“Have you ever lied to me?”
They were walking without speaking before he asked the question. He had absent-mindedly got ahead of her on the cement path, so he slowed and turned, walking backward until she caught up. Her blue eyes looked up at him
“Careful,” she pointed.
He turned again, side-stepping the break in the cement where the muddy earth had escaped. It was March and the ground was freshly thawed after a chilly winter in Israel. It was a Saturday, about three months since they had arrived—he from the United States and she from Canada—to volunteer temporarily on this kibbutz.
Saturday was their day off and they had slept in. When she had finally opened her eyes that morning, he was already awake, sitting up in bed beside her, peeling a grapefruit. A pale thread of the inner rind fell to his chest, into the dark curls.
Lynn stopped blinking and, puffy with sleep, smiled up at his silhouette, the familiar shape of hair and beard lit at the edges by the window behind him. She pushed the hair off her face with one hand, stretching and turning on her side. A hint of damp soil breezed through the window, mingling with the scent of the fruit.
Andy held a segment in front of her mouth and as she took it between her lips, she tasted his fingers and remembered them inside her the night before.
“It’s so quiet. Is it early?” she asked, sitting up and picking the stray piece of rind from his chest. She was naked and sat straight so her stomach wouldn’t fold.
“It’s late,” he said, still chewing. “Everyone’s at lunch. Let’s go for a walk.”
They washed at the sink and pulled on their heavy cotton shirts, khaki pants, and work boots. Three steps off the porch took them out of the shade, then they walked across the grass to the volleyball court and climbed the bleachers. From the highest bench they could sec the huge green field stretching out to the citrus groves. The crop was bending toward them; the few clouds moved in the same direction. The sky looked exactly Peacock Blue to her—number seven in the Laurentian pencil crayon set she had used as a kid, not really so long ago.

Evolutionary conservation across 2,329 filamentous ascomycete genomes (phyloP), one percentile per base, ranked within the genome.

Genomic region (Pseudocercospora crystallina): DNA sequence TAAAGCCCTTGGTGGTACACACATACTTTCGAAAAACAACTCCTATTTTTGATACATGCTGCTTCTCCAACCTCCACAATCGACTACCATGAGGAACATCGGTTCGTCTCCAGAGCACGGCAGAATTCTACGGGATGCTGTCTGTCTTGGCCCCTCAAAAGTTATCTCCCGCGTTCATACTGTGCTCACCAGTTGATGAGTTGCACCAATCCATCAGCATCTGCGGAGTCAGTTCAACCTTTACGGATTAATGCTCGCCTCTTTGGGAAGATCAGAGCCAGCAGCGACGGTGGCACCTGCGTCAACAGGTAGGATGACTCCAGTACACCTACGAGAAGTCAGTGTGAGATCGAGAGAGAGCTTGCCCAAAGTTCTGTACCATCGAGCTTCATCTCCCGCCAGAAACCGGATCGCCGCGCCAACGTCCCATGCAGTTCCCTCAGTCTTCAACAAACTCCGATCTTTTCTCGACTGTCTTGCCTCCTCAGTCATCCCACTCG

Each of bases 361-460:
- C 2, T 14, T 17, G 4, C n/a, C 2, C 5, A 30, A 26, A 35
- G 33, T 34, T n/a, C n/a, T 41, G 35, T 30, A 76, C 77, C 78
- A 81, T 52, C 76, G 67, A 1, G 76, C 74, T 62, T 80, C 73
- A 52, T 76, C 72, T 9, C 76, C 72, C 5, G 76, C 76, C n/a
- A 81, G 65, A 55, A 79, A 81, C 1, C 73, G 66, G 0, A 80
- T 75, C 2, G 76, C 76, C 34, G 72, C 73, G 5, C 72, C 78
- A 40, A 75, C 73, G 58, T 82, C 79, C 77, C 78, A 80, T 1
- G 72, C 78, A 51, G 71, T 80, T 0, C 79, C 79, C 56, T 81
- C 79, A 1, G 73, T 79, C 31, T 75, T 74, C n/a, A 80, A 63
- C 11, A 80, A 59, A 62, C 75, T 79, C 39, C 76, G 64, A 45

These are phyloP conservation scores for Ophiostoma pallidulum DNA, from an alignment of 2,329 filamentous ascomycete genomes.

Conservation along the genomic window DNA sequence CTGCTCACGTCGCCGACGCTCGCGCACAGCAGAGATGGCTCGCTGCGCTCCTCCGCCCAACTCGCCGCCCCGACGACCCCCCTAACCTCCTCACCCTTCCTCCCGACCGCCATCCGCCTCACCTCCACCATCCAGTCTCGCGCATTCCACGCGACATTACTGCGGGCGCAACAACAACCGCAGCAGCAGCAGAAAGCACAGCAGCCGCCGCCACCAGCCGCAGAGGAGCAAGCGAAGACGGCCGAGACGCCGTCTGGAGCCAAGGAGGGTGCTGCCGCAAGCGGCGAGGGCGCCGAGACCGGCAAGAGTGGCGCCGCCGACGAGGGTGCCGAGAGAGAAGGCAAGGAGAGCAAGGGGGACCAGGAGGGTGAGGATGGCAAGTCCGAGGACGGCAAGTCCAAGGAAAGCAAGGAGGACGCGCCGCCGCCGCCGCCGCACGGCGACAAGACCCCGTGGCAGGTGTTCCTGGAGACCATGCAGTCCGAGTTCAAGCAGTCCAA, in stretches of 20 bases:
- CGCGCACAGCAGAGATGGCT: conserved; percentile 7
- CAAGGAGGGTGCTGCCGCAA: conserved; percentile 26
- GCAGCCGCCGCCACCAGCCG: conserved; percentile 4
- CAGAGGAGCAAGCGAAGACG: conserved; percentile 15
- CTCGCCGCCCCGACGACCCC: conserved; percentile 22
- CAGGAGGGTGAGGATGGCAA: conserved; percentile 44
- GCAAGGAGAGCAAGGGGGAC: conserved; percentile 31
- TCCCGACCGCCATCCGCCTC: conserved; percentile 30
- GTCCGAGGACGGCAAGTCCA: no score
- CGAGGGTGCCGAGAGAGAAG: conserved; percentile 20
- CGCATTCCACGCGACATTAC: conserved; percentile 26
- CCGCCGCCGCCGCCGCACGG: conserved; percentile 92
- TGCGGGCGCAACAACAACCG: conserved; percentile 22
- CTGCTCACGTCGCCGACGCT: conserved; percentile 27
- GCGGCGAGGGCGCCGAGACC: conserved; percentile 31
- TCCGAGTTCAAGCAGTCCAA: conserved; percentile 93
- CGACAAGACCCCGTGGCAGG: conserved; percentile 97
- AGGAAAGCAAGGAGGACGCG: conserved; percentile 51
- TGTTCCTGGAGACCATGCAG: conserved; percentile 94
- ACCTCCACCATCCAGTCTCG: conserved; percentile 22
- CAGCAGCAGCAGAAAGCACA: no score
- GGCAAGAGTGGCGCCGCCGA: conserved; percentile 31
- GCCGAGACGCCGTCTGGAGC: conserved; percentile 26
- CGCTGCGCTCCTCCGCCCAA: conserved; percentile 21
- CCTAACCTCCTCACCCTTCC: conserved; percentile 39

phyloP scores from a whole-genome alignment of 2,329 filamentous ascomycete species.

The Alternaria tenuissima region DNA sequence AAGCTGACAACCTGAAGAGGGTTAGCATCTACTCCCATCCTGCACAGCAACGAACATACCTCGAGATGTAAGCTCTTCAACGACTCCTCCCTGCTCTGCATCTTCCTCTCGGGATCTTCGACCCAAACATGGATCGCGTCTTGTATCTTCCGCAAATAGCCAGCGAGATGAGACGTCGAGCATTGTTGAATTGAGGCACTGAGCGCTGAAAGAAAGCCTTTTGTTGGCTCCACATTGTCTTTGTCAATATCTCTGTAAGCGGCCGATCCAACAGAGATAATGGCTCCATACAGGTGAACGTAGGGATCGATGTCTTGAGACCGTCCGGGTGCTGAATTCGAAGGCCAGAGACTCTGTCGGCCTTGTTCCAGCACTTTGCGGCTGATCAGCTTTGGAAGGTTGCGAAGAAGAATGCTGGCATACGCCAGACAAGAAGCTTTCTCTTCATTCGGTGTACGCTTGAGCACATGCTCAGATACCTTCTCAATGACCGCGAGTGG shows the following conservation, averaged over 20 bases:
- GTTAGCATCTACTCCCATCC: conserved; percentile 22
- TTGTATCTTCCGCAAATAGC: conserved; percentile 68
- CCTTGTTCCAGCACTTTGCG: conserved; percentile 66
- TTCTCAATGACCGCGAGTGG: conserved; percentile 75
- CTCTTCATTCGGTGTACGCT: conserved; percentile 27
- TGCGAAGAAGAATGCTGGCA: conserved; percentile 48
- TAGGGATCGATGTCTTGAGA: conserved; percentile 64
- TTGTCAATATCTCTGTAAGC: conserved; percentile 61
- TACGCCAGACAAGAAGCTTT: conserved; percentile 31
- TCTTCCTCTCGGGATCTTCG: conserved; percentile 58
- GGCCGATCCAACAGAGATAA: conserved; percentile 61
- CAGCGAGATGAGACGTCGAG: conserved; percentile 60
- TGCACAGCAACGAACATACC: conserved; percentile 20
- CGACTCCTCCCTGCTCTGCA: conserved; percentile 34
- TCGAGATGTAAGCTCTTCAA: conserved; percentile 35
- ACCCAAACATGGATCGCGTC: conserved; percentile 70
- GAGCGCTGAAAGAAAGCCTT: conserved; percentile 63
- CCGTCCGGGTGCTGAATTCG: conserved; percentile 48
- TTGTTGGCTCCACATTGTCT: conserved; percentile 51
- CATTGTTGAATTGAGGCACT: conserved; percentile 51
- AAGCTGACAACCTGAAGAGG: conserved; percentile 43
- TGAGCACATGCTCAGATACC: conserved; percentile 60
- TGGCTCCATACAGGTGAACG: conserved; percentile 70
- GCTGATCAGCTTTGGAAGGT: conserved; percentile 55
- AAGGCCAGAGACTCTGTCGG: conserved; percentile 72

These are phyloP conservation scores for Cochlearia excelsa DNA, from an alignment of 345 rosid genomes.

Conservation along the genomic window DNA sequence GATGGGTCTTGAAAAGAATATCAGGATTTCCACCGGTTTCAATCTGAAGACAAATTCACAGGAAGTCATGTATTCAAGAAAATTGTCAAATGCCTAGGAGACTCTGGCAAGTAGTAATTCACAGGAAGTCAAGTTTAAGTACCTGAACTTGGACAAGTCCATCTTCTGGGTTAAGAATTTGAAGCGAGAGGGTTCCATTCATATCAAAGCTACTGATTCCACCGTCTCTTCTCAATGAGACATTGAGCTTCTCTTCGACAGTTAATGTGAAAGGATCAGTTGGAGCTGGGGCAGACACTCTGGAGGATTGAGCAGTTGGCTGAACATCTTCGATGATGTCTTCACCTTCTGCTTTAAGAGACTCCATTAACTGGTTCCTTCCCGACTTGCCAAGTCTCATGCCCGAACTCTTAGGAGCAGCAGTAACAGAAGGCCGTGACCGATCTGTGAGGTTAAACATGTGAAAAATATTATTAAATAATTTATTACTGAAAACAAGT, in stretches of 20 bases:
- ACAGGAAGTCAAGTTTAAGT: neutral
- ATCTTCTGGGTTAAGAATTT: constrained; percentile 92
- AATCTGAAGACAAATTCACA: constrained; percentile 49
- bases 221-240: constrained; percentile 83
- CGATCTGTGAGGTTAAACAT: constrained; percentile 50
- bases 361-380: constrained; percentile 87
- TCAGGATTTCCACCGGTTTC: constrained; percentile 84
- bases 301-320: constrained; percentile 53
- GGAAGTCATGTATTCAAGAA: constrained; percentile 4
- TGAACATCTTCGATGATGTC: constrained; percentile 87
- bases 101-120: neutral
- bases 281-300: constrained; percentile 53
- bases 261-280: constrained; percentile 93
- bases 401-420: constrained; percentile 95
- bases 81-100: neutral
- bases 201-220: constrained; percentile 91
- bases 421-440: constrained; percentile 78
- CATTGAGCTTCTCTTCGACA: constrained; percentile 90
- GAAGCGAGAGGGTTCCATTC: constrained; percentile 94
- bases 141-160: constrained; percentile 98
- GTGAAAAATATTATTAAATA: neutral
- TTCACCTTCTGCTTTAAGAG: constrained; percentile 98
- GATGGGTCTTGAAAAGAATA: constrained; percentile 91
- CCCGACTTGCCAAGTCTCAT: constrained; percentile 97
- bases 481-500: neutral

“God, it’s pretty,” she said. “What’s growing in the Field?”
“I think it’s wheat,” he said. “A guy I work with in the chicken house told me—Are you doing that on purpose with your eyes?”
“What?” she asked, then realized. “Oh.” She looked away.
“No, I don’t do it on purpose. I had an operation but they still go off sometimes. Kids in school used to call me names.” She sighed. “And they never let me play in any reindeer games.”
A breeze came up, the corner of his collar lifting, green wedge on brown beard, then dropping again when he turned to look at her. They were straddling the bench, facing each other.
“They made fun of me loo,” he said.
“What’s to make fun of?”
“The way I talk,” he said. “1 sounded funny. Nike niss. I nalk nike niss.”
He looked away and she stopped laughing.
“You really talked like that? Did they give you speech therapy?”
“I had an operation too,” he said. “On my mouth.” He looked down from the bleachers, watching the other volunteers straggle back from lunch.
She slid forward on the bench, draping her legs over his and, reaching behind him, fit her open palms to his back. She rubbed her nose through his beard along the curve of his chin and kissed his neck below his left ear.
“Let’s get something to eat,” she whispered.
He cupped her jaw in his hand, thumb on one cheek, fingers on the other, squeezing just enough to collapse her lips in an exaggerated pucker. He kissed her contorted mouth, then stood up and they started for the dining hall.
After walking awhile without speaking he asked, “Have you ever lied to me?”
“Careful,” she pointed to the mud. “Not that I’m aware of. What did you think I lied about?”
“Nothing,” he said. “God, I’m hungry. Did I tell you Howard’s story? The one about his uncle in the tuxedo business? This is priceless. His uncle puts in a cummerbund order —”
“Have you ever lied to me?” she asked.
“Yes. So he orders the cummerbunds and -“
“Cut it out, Andy. What did you lie to me about?”
“You Canadians are so adorable, the way you say out and about. You have to guess.”
“You’re a bright person, Andy—bright enough, I think, to realize what an asshole you are. Am I right?”
“Okay, I’m an asshole. But you still have to guess. Hasn’t there been anything that made y°” wonder about me’.'”